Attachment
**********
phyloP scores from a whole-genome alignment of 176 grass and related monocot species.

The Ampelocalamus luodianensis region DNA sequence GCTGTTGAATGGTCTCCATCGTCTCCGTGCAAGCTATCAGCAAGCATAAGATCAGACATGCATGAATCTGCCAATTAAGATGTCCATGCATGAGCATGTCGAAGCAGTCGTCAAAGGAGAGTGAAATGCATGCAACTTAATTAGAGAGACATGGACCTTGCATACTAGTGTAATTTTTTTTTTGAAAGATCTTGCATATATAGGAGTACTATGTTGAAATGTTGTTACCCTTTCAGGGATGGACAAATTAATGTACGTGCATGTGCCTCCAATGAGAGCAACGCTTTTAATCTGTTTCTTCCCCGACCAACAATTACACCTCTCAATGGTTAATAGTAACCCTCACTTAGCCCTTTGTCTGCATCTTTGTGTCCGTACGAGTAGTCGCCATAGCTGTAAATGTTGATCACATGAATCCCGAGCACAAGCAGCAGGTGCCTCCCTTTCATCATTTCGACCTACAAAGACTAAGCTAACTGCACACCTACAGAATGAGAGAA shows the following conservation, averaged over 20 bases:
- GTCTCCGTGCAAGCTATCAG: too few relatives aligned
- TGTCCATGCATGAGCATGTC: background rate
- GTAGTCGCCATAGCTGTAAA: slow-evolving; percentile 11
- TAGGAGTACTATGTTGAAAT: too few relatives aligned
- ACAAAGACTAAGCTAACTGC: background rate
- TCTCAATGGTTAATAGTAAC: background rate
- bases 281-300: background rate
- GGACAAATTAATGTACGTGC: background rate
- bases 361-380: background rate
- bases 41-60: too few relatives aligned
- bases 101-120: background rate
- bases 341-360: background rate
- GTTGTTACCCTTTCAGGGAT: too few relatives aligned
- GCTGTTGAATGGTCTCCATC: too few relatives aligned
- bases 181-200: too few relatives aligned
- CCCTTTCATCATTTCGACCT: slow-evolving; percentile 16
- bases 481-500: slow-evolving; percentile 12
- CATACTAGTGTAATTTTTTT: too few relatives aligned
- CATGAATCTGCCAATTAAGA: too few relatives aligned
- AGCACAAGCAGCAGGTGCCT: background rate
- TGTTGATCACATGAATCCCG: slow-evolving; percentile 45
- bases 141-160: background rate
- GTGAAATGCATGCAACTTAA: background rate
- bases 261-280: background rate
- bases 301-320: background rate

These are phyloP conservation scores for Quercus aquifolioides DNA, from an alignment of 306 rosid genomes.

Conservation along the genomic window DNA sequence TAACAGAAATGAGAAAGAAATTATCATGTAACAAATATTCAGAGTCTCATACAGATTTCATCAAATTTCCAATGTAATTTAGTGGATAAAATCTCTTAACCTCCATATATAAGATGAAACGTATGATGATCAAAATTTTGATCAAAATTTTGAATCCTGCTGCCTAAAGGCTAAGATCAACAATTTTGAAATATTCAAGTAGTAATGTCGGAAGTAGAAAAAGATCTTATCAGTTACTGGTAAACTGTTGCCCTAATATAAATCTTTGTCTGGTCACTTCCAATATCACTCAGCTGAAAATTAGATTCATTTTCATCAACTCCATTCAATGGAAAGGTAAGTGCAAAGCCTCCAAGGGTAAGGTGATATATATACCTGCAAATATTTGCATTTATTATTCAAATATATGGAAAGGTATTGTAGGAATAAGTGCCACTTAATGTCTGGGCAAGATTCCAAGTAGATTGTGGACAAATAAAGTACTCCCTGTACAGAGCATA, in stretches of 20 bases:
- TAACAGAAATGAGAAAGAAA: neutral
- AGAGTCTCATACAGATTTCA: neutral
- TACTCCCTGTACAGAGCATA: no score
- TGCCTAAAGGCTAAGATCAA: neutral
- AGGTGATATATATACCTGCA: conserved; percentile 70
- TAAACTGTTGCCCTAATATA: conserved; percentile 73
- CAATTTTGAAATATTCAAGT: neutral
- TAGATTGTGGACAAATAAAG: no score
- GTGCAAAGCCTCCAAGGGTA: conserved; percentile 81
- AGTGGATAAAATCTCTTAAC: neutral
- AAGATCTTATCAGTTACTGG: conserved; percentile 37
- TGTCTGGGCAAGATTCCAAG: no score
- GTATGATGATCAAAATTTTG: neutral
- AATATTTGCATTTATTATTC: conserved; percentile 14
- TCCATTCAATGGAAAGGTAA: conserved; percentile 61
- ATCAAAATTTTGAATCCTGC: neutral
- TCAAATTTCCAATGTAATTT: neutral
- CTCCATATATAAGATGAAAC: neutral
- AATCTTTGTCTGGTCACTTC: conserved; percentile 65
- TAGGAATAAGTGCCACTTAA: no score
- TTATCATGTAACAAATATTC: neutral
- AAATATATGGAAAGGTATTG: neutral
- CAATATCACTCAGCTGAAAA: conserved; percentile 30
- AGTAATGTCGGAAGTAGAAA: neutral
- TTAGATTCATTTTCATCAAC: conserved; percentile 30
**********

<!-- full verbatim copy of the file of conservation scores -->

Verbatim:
phyloP scores from a whole-genome alignment of 176 grass and related monocot species.

The Ampelocalamus luodianensis region DNA sequence GCTGTTGAATGGTCTCCATCGTCTCCGTGCAAGCTATCAGCAAGCATAAGATCAGACATGCATGAATCTGCCAATTAAGATGTCCATGCATGAGCATGTCGAAGCAGTCGTCAAAGGAGAGTGAAATGCATGCAACTTAATTAGAGAGACATGGACCTTGCATACTAGTGTAATTTTTTTTTTGAAAGATCTTGCATATATAGGAGTACTATGTTGAAATGTTGTTACCCTTTCAGGGATGGACAAATTAATGTACGTGCATGTGCCTCCAATGAGAGCAACGCTTTTAATCTGTTTCTTCCCCGACCAACAATTACACCTCTCAATGGTTAATAGTAACCCTCACTTAGCCCTTTGTCTGCATCTTTGTGTCCGTACGAGTAGTCGCCATAGCTGTAAATGTTGATCACATGAATCCCGAGCACAAGCAGCAGGTGCCTCCCTTTCATCATTTCGACCTACAAAGACTAAGCTAACTGCACACCTACAGAATGAGAGAA shows the following conservation, averaged over 20 bases:
- GTCTCCGTGCAAGCTATCAG: too few relatives aligned
- TGTCCATGCATGAGCATGTC: background rate
- GTAGTCGCCATAGCTGTAAA: slow-evolving; percentile 11
- TAGGAGTACTATGTTGAAAT: too few relatives aligned
- ACAAAGACTAAGCTAACTGC: background rate
- TCTCAATGGTTAATAGTAAC: background rate
- bases 281-300: background rate
- GGACAAATTAATGTACGTGC: background rate
- bases 361-380: background rate
- bases 41-60: too few relatives aligned
- bases 101-120: background rate
- bases 341-360: background rate
- GTTGTTACCCTTTCAGGGAT: too few relatives aligned
- GCTGTTGAATGGTCTCCATC: too few relatives aligned
- bases 181-200: too few relatives aligned
- CCCTTTCATCATTTCGACCT: slow-evolving; percentile 16
- bases 481-500: slow-evolving; percentile 12
- CATACTAGTGTAATTTTTTT: too few relatives aligned
- CATGAATCTGCCAATTAAGA: too few relatives aligned
- AGCACAAGCAGCAGGTGCCT: background rate
- TGTTGATCACATGAATCCCG: slow-evolving; percentile 45
- bases 141-160: background rate
- GTGAAATGCATGCAACTTAA: background rate
- bases 261-280: background rate
- bases 301-320: background rate

These are phyloP conservation scores for Quercus aquifolioides DNA, from an alignment of 306 rosid genomes.

Conservation along the genomic window DNA sequence TAACAGAAATGAGAAAGAAATTATCATGTAACAAATATTCAGAGTCTCATACAGATTTCATCAAATTTCCAATGTAATTTAGTGGATAAAATCTCTTAACCTCCATATATAAGATGAAACGTATGATGATCAAAATTTTGATCAAAATTTTGAATCCTGCTGCCTAAAGGCTAAGATCAACAATTTTGAAATATTCAAGTAGTAATGTCGGAAGTAGAAAAAGATCTTATCAGTTACTGGTAAACTGTTGCCCTAATATAAATCTTTGTCTGGTCACTTCCAATATCACTCAGCTGAAAATTAGATTCATTTTCATCAACTCCATTCAATGGAAAGGTAAGTGCAAAGCCTCCAAGGGTAAGGTGATATATATACCTGCAAATATTTGCATTTATTATTCAAATATATGGAAAGGTATTGTAGGAATAAGTGCCACTTAATGTCTGGGCAAGATTCCAAGTAGATTGTGGACAAATAAAGTACTCCCTGTACAGAGCATA, in stretches of 20 bases:
- TAACAGAAATGAGAAAGAAA: neutral
- AGAGTCTCATACAGATTTCA: neutral
- TACTCCCTGTACAGAGCATA: no score
- TGCCTAAAGGCTAAGATCAA: neutral
- AGGTGATATATATACCTGCA: conserved; percentile 70
- TAAACTGTTGCCCTAATATA: conserved; percentile 73
- CAATTTTGAAATATTCAAGT: neutral
- TAGATTGTGGACAAATAAAG: no score
- GTGCAAAGCCTCCAAGGGTA: conserved; percentile 81
- AGTGGATAAAATCTCTTAAC: neutral
- AAGATCTTATCAGTTACTGG: conserved; percentile 37
- TGTCTGGGCAAGATTCCAAG: no score
- GTATGATGATCAAAATTTTG: neutral
- AATATTTGCATTTATTATTC: conserved; percentile 14
- TCCATTCAATGGAAAGGTAA: conserved; percentile 61
- ATCAAAATTTTGAATCCTGC: neutral
- TCAAATTTCCAATGTAATTT: neutral
- CTCCATATATAAGATGAAAC: neutral
- AATCTTTGTCTGGTCACTTC: conserved; percentile 65
- TAGGAATAAGTGCCACTTAA: no score
- TTATCATGTAACAAATATTC: neutral
- AAATATATGGAAAGGTATTG: neutral
- CAATATCACTCAGCTGAAAA: conserved; percentile 30
- AGTAATGTCGGAAGTAGAAA: neutral
- TTAGATTCATTTTCATCAAC: conserved; percentile 30